As noted earlier here, the six-year prison sentence handed down earlier last month to former Enron CFO Andrew Fastow was surprising on several levels, not the least of which was that the Enron Task Force elicited testimony from Fastow during the Lay-Skilling trial that his minimum sentence would be ten years.
The purpose of that testimony was to make Fastow appear to be more credible to the Lay-Skilling jury — he was going to do at least ten years, so he supposedly didn’t have any incentive to lie in order to reduce his sentence.
Thus, it was somewhat surprising that, in the run-up to the Fastow sentencing hearing, Fastow’s attorneys requested a sentence of less than ten years and there was nary a peep from the Task Force objecting to the request.
Then, at the sentencing hearing, the Task Force prosecutors at least tacitly supported the less-than-ten-year sentence by not objecting to Fastow counsel’s requests for leniency to U.S. District Judge Ken Hoyt and even extolling Fastow’s “cooperation” with the Task Force in regard to the Lay-Skilling trial.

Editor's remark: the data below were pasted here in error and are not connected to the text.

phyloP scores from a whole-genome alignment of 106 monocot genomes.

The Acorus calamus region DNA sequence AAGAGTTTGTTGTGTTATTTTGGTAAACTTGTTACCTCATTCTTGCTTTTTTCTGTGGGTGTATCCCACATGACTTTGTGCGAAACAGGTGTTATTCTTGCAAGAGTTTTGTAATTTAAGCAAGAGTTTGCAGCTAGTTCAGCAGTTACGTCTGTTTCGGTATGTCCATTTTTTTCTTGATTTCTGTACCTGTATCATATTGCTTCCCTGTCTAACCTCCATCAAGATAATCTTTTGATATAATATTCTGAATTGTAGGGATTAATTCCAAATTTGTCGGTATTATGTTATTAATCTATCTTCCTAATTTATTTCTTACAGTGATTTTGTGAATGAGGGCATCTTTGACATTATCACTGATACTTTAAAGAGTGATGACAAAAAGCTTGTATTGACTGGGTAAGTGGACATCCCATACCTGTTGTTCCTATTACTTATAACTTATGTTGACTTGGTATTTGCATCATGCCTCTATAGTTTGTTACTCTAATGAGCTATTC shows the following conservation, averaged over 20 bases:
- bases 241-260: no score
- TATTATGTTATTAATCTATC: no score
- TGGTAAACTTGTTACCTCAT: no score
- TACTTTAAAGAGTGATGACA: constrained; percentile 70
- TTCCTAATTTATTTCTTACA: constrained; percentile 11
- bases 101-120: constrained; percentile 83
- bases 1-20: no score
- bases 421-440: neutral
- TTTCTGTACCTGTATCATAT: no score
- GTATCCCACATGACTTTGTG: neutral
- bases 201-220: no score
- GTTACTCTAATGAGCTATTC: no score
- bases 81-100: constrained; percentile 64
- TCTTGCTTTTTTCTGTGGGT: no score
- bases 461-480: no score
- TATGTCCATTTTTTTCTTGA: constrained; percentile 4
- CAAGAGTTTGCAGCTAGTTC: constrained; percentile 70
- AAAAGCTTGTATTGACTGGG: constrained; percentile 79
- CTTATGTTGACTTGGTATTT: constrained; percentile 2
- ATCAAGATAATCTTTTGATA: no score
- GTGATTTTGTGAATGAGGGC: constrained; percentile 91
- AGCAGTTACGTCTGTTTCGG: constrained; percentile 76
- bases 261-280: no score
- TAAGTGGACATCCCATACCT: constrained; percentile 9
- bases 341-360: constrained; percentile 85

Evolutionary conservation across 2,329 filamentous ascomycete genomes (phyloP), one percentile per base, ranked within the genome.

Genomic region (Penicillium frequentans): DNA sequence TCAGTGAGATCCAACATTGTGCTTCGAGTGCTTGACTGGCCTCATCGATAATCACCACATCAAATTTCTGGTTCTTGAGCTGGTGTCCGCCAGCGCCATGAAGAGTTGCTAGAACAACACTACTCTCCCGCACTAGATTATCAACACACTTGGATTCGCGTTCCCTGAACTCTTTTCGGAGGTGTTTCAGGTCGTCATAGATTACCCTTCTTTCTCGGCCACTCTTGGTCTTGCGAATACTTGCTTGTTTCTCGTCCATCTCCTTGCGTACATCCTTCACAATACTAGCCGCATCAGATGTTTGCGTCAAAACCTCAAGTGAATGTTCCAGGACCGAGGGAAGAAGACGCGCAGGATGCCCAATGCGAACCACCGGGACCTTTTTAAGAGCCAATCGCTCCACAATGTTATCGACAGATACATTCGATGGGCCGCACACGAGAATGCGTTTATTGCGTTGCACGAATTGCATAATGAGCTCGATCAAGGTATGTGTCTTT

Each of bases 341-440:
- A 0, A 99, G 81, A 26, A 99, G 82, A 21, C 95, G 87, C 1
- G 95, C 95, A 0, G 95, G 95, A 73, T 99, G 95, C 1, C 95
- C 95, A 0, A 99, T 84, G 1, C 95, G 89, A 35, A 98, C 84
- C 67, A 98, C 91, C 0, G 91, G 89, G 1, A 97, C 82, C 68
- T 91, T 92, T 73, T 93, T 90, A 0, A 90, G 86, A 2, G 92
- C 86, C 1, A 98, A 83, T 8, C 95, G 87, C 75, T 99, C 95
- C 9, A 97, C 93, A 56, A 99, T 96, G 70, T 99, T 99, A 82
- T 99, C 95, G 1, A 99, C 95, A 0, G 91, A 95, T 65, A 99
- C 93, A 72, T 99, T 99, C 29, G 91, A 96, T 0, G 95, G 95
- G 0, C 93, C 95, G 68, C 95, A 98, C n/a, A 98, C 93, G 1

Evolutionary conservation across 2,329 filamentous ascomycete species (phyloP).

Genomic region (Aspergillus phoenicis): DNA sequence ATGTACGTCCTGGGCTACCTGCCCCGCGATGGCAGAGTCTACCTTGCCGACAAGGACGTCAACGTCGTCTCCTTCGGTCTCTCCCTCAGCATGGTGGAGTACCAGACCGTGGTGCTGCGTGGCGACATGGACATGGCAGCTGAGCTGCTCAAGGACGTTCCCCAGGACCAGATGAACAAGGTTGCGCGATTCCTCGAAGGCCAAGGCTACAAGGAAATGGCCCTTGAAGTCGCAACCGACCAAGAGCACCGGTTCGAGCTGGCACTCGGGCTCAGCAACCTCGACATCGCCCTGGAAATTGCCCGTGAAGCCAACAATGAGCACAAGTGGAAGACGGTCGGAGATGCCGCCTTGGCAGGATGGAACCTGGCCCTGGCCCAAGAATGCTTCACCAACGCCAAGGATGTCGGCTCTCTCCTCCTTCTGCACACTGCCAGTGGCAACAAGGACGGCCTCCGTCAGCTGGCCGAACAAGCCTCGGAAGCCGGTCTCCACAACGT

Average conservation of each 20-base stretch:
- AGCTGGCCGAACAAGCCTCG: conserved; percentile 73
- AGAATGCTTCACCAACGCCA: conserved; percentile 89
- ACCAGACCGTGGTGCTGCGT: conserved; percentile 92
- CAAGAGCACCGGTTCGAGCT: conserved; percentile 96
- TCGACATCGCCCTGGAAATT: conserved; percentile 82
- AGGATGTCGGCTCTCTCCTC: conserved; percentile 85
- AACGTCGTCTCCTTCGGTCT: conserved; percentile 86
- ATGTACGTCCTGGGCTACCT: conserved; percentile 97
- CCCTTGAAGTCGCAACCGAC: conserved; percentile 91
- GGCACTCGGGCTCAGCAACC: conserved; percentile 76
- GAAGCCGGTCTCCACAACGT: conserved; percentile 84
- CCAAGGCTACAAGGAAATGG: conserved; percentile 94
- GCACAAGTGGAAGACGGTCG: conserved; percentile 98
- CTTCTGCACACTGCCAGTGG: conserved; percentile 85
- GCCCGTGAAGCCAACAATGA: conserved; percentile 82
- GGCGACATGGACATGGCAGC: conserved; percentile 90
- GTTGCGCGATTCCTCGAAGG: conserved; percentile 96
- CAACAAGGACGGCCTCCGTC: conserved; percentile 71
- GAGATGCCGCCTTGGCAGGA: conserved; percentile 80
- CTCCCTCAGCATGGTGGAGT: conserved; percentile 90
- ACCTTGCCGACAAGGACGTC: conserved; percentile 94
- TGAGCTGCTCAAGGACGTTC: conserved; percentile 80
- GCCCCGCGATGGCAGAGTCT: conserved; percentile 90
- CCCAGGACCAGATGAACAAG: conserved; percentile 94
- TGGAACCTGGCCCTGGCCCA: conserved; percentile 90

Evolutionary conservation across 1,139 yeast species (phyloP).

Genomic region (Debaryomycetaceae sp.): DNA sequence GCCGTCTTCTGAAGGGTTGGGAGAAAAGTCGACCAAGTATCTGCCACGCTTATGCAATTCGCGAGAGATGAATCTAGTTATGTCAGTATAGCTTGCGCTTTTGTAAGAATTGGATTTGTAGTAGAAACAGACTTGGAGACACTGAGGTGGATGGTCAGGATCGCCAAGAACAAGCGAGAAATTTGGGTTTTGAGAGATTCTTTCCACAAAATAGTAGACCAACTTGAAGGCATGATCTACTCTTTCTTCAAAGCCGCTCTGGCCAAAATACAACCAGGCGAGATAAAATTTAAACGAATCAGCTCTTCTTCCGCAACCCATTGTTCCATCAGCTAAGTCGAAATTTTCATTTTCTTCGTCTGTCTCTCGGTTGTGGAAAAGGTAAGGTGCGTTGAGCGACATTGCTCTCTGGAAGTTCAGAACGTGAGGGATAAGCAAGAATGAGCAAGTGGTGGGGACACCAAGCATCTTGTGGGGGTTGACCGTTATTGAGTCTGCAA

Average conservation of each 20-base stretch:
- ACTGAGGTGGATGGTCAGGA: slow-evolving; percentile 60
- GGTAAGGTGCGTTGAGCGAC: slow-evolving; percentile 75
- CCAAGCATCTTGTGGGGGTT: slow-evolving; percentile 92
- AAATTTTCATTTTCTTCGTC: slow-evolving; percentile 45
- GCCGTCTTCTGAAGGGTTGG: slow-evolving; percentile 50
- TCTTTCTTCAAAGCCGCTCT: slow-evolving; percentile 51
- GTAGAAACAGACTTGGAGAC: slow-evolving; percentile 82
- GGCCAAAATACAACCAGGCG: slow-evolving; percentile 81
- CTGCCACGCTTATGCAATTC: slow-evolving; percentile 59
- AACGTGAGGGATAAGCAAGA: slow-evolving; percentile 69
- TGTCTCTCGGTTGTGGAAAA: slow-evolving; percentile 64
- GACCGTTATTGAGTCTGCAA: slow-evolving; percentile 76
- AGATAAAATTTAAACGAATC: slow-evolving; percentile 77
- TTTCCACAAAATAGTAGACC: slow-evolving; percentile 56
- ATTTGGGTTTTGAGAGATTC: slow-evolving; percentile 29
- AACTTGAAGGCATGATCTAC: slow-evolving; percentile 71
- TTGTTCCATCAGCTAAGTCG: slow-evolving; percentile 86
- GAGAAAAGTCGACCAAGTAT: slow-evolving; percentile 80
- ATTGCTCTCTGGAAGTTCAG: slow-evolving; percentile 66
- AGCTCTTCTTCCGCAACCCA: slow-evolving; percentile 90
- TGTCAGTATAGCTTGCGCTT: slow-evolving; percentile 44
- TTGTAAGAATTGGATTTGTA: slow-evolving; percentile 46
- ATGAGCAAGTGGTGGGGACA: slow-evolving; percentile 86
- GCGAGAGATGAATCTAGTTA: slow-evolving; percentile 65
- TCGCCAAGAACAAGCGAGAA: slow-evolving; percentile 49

Indeed, one of the most surprising aspects of the Fastow sentencing hearing is that neither the Task Force prosecutors nor Fastow attorneys disclosed to Judge Hoyt during the sentencing hearing about Fastow’s contrary testimony during the Lay-Skilling trial.
Or did they? According to this Tom Fowler/Houston Chronicle article, Task Force prosecutors and Fastow’s attorneys met with Judge Hoyt in chambers during a transcribed meeting the afternoon before Fastow’s sentencing.
The transcript of that meeting has not been made public and none of the participants is talking about what was discussed. The Chronicle has filed a motion to unseal the transcript, and neither Fastow nor the Task Force is really opposing the Chronicle’s motion (Fastow has requested that matters regarding his personal medical condition be redacted from the transcript).
But what is really odd about all this is that Fowler reports that the Task Force, in a recent filing that is not yet publicly available, states that it wants to review the transcript of the closed-door meeting because “[t]he government is currently assessing whether to file a notice of appeal of the sentence imposed on Mr. Fastow, and it cannot make that determination without a copy of the transcript of the pre-sentencing hearing.”
Note to Task Force — it’s hard to appeal rulings successfully when you do not object to the ruling in the first place.